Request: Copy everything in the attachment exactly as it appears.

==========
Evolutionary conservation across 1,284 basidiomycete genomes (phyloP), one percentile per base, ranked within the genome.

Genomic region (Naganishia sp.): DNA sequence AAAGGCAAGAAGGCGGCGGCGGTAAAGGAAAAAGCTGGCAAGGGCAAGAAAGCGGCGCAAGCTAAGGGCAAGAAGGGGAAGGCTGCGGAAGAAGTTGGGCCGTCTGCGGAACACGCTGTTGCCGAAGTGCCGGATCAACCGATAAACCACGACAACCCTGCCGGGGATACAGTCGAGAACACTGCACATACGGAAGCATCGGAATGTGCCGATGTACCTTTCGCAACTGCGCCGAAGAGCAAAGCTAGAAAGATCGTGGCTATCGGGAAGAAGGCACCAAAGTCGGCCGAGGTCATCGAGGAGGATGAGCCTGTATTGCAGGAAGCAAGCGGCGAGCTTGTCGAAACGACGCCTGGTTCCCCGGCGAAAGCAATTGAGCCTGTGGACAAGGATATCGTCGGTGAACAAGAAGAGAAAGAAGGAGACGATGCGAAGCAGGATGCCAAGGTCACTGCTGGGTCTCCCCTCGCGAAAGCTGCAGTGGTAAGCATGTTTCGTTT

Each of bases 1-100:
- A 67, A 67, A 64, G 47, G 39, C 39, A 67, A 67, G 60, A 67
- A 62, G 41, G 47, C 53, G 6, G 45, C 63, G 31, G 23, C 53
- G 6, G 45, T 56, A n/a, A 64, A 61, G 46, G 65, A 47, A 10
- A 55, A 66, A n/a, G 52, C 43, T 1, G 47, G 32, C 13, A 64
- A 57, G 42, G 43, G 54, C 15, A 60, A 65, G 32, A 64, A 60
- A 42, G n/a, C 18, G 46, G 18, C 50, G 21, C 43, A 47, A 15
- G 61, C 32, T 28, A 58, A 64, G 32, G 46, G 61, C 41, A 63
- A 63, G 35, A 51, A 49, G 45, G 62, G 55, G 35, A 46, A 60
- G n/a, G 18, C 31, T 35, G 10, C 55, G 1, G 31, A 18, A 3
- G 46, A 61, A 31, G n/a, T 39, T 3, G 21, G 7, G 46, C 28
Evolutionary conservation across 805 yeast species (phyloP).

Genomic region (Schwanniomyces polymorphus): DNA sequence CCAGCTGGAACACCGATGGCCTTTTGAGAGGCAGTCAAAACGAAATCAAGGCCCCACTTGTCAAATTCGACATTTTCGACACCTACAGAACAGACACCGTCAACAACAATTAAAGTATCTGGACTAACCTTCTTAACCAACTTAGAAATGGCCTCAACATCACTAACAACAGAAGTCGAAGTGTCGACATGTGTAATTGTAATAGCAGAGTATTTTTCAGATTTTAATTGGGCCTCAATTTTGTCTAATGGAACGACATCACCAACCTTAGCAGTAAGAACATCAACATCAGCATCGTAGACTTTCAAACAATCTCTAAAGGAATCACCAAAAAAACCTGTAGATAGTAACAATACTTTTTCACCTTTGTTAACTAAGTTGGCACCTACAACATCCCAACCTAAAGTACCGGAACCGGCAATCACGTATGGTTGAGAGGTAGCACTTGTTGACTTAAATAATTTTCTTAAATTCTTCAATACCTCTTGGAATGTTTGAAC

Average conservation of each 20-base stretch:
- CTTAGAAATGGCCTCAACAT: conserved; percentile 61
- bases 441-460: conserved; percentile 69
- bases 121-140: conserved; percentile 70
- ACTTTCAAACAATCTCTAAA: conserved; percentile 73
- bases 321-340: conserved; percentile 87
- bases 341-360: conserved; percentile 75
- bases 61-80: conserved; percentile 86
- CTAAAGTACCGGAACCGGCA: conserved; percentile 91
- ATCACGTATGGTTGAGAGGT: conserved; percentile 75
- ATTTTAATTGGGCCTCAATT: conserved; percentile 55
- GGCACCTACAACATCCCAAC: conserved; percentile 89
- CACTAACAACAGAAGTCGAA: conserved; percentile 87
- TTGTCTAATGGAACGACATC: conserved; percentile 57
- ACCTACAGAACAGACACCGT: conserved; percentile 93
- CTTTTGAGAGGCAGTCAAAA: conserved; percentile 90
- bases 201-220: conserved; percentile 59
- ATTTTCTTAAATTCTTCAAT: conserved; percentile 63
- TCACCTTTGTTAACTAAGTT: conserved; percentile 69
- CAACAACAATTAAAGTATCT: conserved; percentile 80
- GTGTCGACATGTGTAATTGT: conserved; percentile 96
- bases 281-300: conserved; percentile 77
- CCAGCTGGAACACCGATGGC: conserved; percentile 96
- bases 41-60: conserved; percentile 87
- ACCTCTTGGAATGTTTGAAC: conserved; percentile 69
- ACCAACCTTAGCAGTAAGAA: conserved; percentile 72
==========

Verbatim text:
Evolutionary conservation across 1,284 basidiomycete genomes (phyloP), one percentile per base, ranked within the genome.

Genomic region (Naganishia sp.): DNA sequence AAAGGCAAGAAGGCGGCGGCGGTAAAGGAAAAAGCTGGCAAGGGCAAGAAAGCGGCGCAAGCTAAGGGCAAGAAGGGGAAGGCTGCGGAAGAAGTTGGGCCGTCTGCGGAACACGCTGTTGCCGAAGTGCCGGATCAACCGATAAACCACGACAACCCTGCCGGGGATACAGTCGAGAACACTGCACATACGGAAGCATCGGAATGTGCCGATGTACCTTTCGCAACTGCGCCGAAGAGCAAAGCTAGAAAGATCGTGGCTATCGGGAAGAAGGCACCAAAGTCGGCCGAGGTCATCGAGGAGGATGAGCCTGTATTGCAGGAAGCAAGCGGCGAGCTTGTCGAAACGACGCCTGGTTCCCCGGCGAAAGCAATTGAGCCTGTGGACAAGGATATCGTCGGTGAACAAGAAGAGAAAGAAGGAGACGATGCGAAGCAGGATGCCAAGGTCACTGCTGGGTCTCCCCTCGCGAAAGCTGCAGTGGTAAGCATGTTTCGTTT

Each of bases 1-100:
- A 67, A 67, A 64, G 47, G 39, C 39, A 67, A 67, G 60, A 67
- A 62, G 41, G 47, C 53, G 6, G 45, C 63, G 31, G 23, C 53
- G 6, G 45, T 56, A n/a, A 64, A 61, G 46, G 65, A 47, A 10
- A 55, A 66, A n/a, G 52, C 43, T 1, G 47, G 32, C 13, A 64
- A 57, G 42, G 43, G 54, C 15, A 60, A 65, G 32, A 64, A 60
- A 42, G n/a, C 18, G 46, G 18, C 50, G 21, C 43, A 47, A 15
- G 61, C 32, T 28, A 58, A 64, G 32, G 46, G 61, C 41, A 63
- A 63, G 35, A 51, A 49, G 45, G 62, G 55, G 35, A 46, A 60
- G n/a, G 18, C 31, T 35, G 10, C 55, G 1, G 31, A 18, A 3
- G 46, A 61, A 31, G n/a, T 39, T 3, G 21, G 7, G 46, C 28
Evolutionary conservation across 805 yeast species (phyloP).

Genomic region (Schwanniomyces polymorphus): DNA sequence CCAGCTGGAACACCGATGGCCTTTTGAGAGGCAGTCAAAACGAAATCAAGGCCCCACTTGTCAAATTCGACATTTTCGACACCTACAGAACAGACACCGTCAACAACAATTAAAGTATCTGGACTAACCTTCTTAACCAACTTAGAAATGGCCTCAACATCACTAACAACAGAAGTCGAAGTGTCGACATGTGTAATTGTAATAGCAGAGTATTTTTCAGATTTTAATTGGGCCTCAATTTTGTCTAATGGAACGACATCACCAACCTTAGCAGTAAGAACATCAACATCAGCATCGTAGACTTTCAAACAATCTCTAAAGGAATCACCAAAAAAACCTGTAGATAGTAACAATACTTTTTCACCTTTGTTAACTAAGTTGGCACCTACAACATCCCAACCTAAAGTACCGGAACCGGCAATCACGTATGGTTGAGAGGTAGCACTTGTTGACTTAAATAATTTTCTTAAATTCTTCAATACCTCTTGGAATGTTTGAAC

Average conservation of each 20-base stretch:
- CTTAGAAATGGCCTCAACAT: conserved; percentile 61
- bases 441-460: conserved; percentile 69
- bases 121-140: conserved; percentile 70
- ACTTTCAAACAATCTCTAAA: conserved; percentile 73
- bases 321-340: conserved; percentile 87
- bases 341-360: conserved; percentile 75
- bases 61-80: conserved; percentile 86
- CTAAAGTACCGGAACCGGCA: conserved; percentile 91
- ATCACGTATGGTTGAGAGGT: conserved; percentile 75
- ATTTTAATTGGGCCTCAATT: conserved; percentile 55
- GGCACCTACAACATCCCAAC: conserved; percentile 89
- CACTAACAACAGAAGTCGAA: conserved; percentile 87
- TTGTCTAATGGAACGACATC: conserved; percentile 57
- ACCTACAGAACAGACACCGT: conserved; percentile 93
- CTTTTGAGAGGCAGTCAAAA: conserved; percentile 90
- bases 201-220: conserved; percentile 59
- ATTTTCTTAAATTCTTCAAT: conserved; percentile 63
- TCACCTTTGTTAACTAAGTT: conserved; percentile 69
- CAACAACAATTAAAGTATCT: conserved; percentile 80
- GTGTCGACATGTGTAATTGT: conserved; percentile 96
- bases 281-300: conserved; percentile 77
- CCAGCTGGAACACCGATGGC: conserved; percentile 96
- bases 41-60: conserved; percentile 87
- ACCTCTTGGAATGTTTGAAC: conserved; percentile 69
- ACCAACCTTAGCAGTAAGAA: conserved; percentile 72